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Faculty Summer Reading List

From a Hugo Award winning sci-fi trilogy envisioning the development of human society on Mars to a book debunking pervasive myths about immigration, our faculty have some thought-provoking titles for the summer.

Faculty Summer Reading List

Faculty

Cover Image

Book Description

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Charles Manski

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Mars Trilogy, Kim Stanley Robinson

The books span the future several-hundred-year period of human settlement of Mars. While part of the focus is on the many technical difficulties, the heart of the story is the complexity of the human interactions as the new Martians seek to build a viable economic and social system that respects personal freedoms.   

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Silvia Vannutelli

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Corruption: What Everyone Needs to Know, Ray Fisman and Miriam A. Golden

A must read to learn about corruption across time and space, from the fall of the South Korean president, to the largest corruption scandal in Italian history, to the spark that unleashed the Arab Uprisings, to better understand why, when and how corruption happens, and how we can fight effectively against it

The No Club: Putting a Stop to Women's Dead-End Work, Linda Babcock, Brenda Peyser, and Lise Vesterlund

An eye-opening read about one of the main sources of gender inequality in the workplace: women are more likely to be asked, and to accept, to perform time-consuming tasks that are not highly rewarded from a career perspective (e.g. participate in committees, organise social events and so on). 

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Richard Walker

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The Company of Strangers: A Natural History of Economic Life, Paul Seabright

The modern economy is remarkable in the degree of specialisation and coordination on display; those shoes that fit your feet so perfectly were probably made thousands of miles away by someone you’ll never meet. In The Company of Strangers Paul Seabright argues that this is thanks to institutions (markets, firms...) that harness not just human self-interest but also our capacity to trust and cooperate with people we don't know. Seabright, an economist, draws on anthropology, biology and history to explain how this latter capacity and those institutions evolved together.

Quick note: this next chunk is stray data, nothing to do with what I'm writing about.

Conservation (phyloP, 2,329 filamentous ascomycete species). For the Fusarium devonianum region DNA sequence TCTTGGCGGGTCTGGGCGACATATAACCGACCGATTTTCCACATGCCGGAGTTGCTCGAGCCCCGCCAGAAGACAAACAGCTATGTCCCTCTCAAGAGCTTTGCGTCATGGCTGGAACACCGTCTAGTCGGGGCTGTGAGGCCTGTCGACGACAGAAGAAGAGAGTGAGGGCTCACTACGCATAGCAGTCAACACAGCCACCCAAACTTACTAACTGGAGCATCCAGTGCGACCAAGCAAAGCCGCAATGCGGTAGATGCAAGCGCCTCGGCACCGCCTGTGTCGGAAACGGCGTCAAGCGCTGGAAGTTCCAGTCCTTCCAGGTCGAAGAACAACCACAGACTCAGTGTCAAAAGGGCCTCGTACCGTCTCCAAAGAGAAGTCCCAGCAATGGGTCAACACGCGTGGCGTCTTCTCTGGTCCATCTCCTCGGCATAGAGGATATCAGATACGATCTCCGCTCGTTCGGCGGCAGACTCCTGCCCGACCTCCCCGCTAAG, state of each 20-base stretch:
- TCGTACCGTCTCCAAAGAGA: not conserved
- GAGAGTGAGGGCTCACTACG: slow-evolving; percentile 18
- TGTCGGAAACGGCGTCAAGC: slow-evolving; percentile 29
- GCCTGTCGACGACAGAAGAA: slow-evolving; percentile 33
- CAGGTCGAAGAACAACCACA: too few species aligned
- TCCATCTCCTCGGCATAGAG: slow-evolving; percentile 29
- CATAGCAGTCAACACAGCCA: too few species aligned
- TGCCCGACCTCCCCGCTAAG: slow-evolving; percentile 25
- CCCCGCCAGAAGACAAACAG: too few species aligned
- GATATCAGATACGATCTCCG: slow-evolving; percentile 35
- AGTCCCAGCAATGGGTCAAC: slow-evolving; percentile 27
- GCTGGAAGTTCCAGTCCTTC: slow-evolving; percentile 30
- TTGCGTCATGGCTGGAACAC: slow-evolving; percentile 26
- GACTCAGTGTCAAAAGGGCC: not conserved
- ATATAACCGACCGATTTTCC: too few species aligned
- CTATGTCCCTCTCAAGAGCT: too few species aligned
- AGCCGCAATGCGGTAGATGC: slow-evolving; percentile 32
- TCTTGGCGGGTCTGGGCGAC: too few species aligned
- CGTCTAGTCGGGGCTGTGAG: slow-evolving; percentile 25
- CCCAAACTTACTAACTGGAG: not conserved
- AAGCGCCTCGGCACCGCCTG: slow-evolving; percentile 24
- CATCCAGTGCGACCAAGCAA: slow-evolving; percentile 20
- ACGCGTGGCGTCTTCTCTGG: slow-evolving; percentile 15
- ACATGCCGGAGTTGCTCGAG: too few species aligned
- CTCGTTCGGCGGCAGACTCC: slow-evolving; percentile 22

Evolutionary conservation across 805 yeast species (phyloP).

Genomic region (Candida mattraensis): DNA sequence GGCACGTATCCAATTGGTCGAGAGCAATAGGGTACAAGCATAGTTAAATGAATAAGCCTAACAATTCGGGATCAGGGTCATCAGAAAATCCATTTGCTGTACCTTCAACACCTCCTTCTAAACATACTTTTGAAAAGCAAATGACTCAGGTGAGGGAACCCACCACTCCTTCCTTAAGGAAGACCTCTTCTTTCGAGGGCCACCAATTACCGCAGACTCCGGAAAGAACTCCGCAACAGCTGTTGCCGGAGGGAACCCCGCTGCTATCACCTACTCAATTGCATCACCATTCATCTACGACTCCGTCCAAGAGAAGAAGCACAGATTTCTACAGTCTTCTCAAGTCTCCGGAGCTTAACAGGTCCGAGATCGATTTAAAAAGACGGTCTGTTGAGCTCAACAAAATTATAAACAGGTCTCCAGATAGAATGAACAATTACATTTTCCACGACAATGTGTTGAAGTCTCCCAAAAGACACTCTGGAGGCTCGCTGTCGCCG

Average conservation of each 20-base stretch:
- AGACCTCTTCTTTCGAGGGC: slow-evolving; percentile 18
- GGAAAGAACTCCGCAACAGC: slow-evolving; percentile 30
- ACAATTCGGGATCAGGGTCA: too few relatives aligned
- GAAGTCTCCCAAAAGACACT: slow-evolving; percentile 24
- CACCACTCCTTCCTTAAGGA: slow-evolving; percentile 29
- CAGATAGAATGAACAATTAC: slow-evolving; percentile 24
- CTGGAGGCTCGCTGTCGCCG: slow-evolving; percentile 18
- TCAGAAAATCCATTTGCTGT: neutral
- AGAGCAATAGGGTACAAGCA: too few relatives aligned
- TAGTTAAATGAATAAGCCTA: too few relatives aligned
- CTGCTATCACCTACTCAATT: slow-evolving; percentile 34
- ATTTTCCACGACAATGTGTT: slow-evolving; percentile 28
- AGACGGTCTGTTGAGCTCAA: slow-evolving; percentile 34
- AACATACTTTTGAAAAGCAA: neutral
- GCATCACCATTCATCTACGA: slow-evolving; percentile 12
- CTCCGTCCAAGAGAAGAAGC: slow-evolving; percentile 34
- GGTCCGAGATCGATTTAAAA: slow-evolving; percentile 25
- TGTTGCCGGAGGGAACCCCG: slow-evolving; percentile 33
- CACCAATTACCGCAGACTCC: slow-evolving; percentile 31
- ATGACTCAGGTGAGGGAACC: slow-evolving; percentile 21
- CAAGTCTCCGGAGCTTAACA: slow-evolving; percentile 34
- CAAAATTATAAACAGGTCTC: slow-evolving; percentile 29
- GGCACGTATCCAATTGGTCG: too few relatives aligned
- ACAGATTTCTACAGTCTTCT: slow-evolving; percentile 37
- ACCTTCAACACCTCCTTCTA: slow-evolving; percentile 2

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W. Walker Hanlon

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Streets of Gold: America's Untold Story of Immigrant Success, Ran Abramitzky and Leah Boustan

In Streets of Gold, Ran Abramitzky of Stanford (Northwestern Economics Ph.D., 2005) and Leah Boustan of Princeton take a data-driven approach to understanding the American immigrant experience. Distilling more than a decade of academic research by two of the leading experts on immigration economics, the authors aim to dispel some of the common myths that dog debates about immigration in America. We learn, for example, that immigrants today assimilate just as quickly as those who arrived in the nineteenth century, and that second-generation immigrants tend to be even more upwardly mobile than those with US-born parents. A fascinating and quick read for anyone with an interest in this important topic.

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Harry Pei

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The Narrow Corridor: States, Societies, and the Fate of Liberty, Daron Acemoglu and James Robinson

The book describes interaction between the state and the civil society, the pros and cons of having a strong state, and argues that a well-functioning democracy requires state capacity and the strength of the civil society to grow together. 

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